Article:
OK, so I am thoroughly aware that during this piece you may say to yourself at some point, ‘who is this dreadful football hipster?’
Football hipstery is nothing new to me: I flirted with Thomas Schaf’s Werder Bremen side, as well as the Villarreal of Juan Román Riquelme and I was briefly tempted by the Dynamo Kyiv side of Shevchenko but Napoli is something different.
My dad was a tv producer and documentary maker who used to work in continental Europe a lot. He ended up doing several things in Napoli and, as a little kid I’d hear stories of incredible food, busy streets and intense negotiations with locals for filming permission. During this time, the world’s attention descended on Italy for the world cup in 1990 and I Got Into Football In A Big Way.
As a 7 year old, because I was as cool as I am now, I was obsessed with national anthems. I used to get very upset about fans booing other anthems and I was a keen watcher of Maradona’s Argentina, whose anthem got a lot trouble during the tournament. As an Englishman I wasn’t allowed to like El Diego but luckily I was seven I didn’t understand things like racism and xenophobia so could just enjoy watching him play.
I vividly remember the Argentine national anthem during the semi-final between Italy and Argentina in Napoli. It wasn’t booed and I was actually moved by this – how come this place allowed it to happen? This was a città which understood football. I like this place. My dad filled me in on some of the details about Naples (he’s not a football man) and I was hooked.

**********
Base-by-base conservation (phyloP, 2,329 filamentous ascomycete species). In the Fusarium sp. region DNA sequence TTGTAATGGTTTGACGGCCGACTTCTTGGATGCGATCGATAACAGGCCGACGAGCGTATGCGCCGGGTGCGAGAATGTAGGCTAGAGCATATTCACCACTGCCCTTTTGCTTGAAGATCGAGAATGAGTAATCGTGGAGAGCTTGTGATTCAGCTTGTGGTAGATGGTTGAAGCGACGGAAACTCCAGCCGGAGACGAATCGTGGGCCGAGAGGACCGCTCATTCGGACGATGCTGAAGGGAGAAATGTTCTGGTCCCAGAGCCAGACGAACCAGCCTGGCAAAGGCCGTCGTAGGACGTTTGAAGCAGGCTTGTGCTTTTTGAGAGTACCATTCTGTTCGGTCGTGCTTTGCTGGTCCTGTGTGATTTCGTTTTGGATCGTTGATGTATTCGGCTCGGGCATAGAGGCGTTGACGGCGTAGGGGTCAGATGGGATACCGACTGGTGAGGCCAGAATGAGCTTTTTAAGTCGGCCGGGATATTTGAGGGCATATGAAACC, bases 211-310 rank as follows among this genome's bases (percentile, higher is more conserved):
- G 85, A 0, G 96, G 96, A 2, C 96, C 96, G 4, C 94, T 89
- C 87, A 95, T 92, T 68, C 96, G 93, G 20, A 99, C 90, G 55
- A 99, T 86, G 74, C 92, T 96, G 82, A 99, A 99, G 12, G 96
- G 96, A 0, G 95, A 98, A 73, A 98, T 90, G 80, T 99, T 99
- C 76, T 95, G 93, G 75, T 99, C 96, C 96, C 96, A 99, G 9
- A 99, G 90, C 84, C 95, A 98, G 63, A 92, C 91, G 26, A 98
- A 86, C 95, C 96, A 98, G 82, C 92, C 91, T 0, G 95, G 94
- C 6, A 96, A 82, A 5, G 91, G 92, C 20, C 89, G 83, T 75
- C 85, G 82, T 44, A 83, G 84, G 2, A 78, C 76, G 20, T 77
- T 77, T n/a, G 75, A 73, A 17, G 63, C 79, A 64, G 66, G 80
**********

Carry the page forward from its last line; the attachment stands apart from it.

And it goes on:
Like many folk of my generation, I was captivated by James Richardson and the Football Italia show which was on British TV for ten years from 1992.
It’s hard to explain to an international audience how iconic and fantastic it was but it combined wit, great coverage and a genuine understanding and love for Italy. Although other kids made AC Milan, Inter or Juventus their team, there was only one place for me. It wasn’t a glorious era for Napoli but I strongly remember Daniel Fonseca doing his best to keep the glory years going.
Napoli has always existed in our house since, unlike half of my country, my parents considered themselves to be genuine Europeans. The films of Massimo Troisi were on, as well as Aldo Ciccolini’s glorious piano playing and our neighbours frequently got irritated by the volume at which Enrico Caruso was blasted out.
As a grown up, I’ve been to Napoli many times and I understand it is a wonderful but complex place. I do my best not to exoticize it: there are many things about it which desperately need sorting out – but this is true of anywhere in the world. I approach the Partenopei, however, with the childish romanticism of the kid who was wowed by the people of Naples’ respect for the beautiful game.
By Frank Sidekick Follow @franksidekick